I'm trying to get back in the WIPTW swing again, and I found three relative newcomers to iOS that are refreshingly original and mostly free! Tales of Honor (free) is a space strategy and time management game that represents the honor universe well. Arena of Heroes (free) is a turn-based MOBA (multiplayer online battle arena) that pits you against a computerized component or other ranked players in a pitched battle of warrior and magic-using archetypes. Uber Racer 3D Monster Truck Nightmare ($0.99)—yes that is the name, and I can't believe it did not overflow an App Sstore field buffer or set off an alarm or something—is a Mad Max-style crash and dash game, thrusting you in the seat of a monster truck during the last days on earth (or something like that). Let us proceed to the reviews shall we?
Tales of Honor
The first e-book I read (probably back around 2003, I guess) was On Basilisk Station. It was the first of the award-winning Honor Harrington series by David Drake; and I can't remember all the later editions I eventually consumed, but it was several (I think I passed on the treecat stories.) I was intrigued by the space battles that Mr. Drake so meticulously crafted, especially the notion that large space-faring war vessels have tactical considerations that are shared by current ships of sea. An example being the idea of "rolling" the ship to expose a more highly shielded side to an enemy or to bring varied and different weapons to bear was an interesting device (and possibly accurate. Only time will tell).
The iOS game boils down the essence of that experience into a head-to-head battle simulation between you and increasingly difficult computer opponents. Like the book series though, there is much more to fighting an HMS ship of war than simply blasting missile volleys and stopping incoming with your lasers. Between combat levels, you have to master the various details of running your ship effectively and, of course, apply upgrades to help survive the next round. The game offers in-game currency and you have prestige points that make the crew work more effectively (meaning they fix things or upgrade things faster for you) that can be earned. The combat graphics are superb, and the ship sim is also pretty decent (though a bit of actual maneuvering ability would be cooler—the battling ships are positioned statically across an expanse of space). I would say it is an overall laudable game effort, and does credit to the Lady Dame Honor lexicon of material, as well as her silly treecat (sorry, I never liked the cats!)
Uber Racer 3D Monster Truck Nightmare
If I were trapped on an apocalyptic nightmare earth and running out of oil for power, heat, light, safety, etc., I wonder why I would build a monster truck (or try to fix one up to race). I always wondered that about the Mad Max movies too—people locked in a life-or-death struggle for petrol battling it out in the largest, most gasoline-chugging vehicles known to man? I guess Mad Max would not have been as interesting if it had featured smart cars or bicycles. Uber Racer 3D Monster Truck Nightmare takes the theme to a racing challenge level much like Mad Processor's other title (Uber Racer 3D Sandstorm). The course scenery is all dark and depressing destruction, as one would expect of the end of the world. The racing challenges include time trials, normal racing, and other fun stuff like head-to-head.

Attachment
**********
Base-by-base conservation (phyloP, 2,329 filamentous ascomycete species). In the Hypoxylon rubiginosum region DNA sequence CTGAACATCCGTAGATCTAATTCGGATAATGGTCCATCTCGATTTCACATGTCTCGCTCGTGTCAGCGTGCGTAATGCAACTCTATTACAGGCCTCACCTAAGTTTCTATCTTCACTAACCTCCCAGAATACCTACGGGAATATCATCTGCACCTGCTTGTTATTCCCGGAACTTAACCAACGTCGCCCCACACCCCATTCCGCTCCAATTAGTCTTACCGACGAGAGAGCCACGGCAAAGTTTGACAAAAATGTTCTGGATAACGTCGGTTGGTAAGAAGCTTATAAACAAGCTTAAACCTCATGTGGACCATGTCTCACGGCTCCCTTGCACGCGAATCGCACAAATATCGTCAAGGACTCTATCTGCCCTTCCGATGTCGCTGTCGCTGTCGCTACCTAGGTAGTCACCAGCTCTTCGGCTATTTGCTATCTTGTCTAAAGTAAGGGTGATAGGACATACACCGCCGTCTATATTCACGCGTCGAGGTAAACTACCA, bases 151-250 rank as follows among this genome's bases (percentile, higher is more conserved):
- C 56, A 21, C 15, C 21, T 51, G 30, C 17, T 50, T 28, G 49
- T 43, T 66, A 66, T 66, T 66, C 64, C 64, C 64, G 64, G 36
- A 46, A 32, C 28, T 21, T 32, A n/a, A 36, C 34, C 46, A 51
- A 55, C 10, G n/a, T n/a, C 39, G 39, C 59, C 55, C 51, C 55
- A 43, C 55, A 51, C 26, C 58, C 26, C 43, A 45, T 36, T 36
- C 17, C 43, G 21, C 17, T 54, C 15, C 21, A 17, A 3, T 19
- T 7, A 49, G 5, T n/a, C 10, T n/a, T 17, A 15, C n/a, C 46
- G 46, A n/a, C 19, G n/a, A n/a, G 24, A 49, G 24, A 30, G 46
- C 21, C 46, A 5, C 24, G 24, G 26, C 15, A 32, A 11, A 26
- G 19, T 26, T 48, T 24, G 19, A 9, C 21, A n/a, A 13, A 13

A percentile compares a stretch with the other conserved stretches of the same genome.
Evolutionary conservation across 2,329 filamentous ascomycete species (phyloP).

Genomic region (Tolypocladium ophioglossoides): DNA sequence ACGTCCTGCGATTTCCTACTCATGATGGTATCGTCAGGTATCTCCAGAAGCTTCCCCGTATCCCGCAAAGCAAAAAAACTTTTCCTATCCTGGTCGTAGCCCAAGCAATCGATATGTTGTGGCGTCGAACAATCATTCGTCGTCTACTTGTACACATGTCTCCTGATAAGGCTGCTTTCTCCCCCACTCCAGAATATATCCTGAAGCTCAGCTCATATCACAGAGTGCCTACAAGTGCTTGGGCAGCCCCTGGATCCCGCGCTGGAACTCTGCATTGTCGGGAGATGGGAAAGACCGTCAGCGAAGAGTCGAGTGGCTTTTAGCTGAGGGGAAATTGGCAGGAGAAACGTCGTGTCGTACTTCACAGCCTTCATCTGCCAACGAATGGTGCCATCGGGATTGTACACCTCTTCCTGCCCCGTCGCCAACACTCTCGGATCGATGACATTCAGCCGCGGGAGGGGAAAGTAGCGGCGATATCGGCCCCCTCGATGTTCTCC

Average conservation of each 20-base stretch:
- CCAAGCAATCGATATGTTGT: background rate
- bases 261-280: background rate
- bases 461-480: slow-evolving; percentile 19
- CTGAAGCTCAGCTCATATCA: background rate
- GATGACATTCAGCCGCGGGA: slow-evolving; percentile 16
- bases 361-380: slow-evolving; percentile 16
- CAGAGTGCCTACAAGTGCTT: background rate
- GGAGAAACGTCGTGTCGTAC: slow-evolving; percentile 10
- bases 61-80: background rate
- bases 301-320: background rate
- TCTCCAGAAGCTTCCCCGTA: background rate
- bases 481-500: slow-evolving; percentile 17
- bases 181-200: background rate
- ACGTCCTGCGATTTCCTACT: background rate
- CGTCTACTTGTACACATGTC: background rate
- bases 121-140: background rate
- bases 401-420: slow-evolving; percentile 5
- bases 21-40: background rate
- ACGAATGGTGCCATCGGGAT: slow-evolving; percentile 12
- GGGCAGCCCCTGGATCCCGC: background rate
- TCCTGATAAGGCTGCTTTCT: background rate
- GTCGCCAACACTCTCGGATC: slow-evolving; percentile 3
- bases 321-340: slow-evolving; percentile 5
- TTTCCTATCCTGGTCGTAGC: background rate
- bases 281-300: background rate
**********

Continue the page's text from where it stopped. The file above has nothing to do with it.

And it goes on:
Uber Racer 3D Monster Truck Nightmare uses tilt and mash (your thumb anywhere on screen) to steer and accelerate, which you pretty much do the whole time if you want to win. There is a brake pedal in the far left corner, but using it or not catching on to the shortcuts on each level probably means you will be the Uber Racer 3D Monster Truck Nightmare loser (which maybe means you spend a night in the pit with a mutant creature or something? The game isn't specific on that point.) The objective is to win enough oil to upgrade your monster truck further or just buy a newer, better model. The game uses standard racing game strategy; grind along to get a better vehicle, etc, etc. Ten unique racing environs are included, and only are $0.99. The racing is kind of cool, and the apocalypse theme, er interesting.
Arena of Heroes
Arena of Heroes is hard. In fact I think I lost every round of this turn-based Multiplayer Online Battle Arena (MOBA) game. No, in fact I'm quite sure of it. Turn-based arena battle must not be my cup of tea. Select your four multi-skilled fighters (example: a gun-toting bunny rabbit), and face off against four Artificial Intelligence or Player-Vs.-Player opponents. The game looks great on the iPad, and you can take as long as you like checking out the 3D eye candy in async game mode, which is a pretty darn cool idea for a MOBA. But rushing turrets or enemies too quickly is usually a path to quick destruction! The arena is a futuristic-looking area with three paths between you and the enemy turrets. Ultimately, your goal is defeating the opposing fighters and destroying their core. Your characters get a limited number of action points for each turn that you use to maneuver and attack the enemy. Minions are automated bots that also get a turn. Characters level up and gain better abilities as you fight (and yes, you can buy your way up.) All in all GoH is an effective and attractive MOBA with an interesting twist you will enjoy!
That sums up this WIPTW edition, and will try to get to these more frequently now that work has calmed down. What are you playing this week?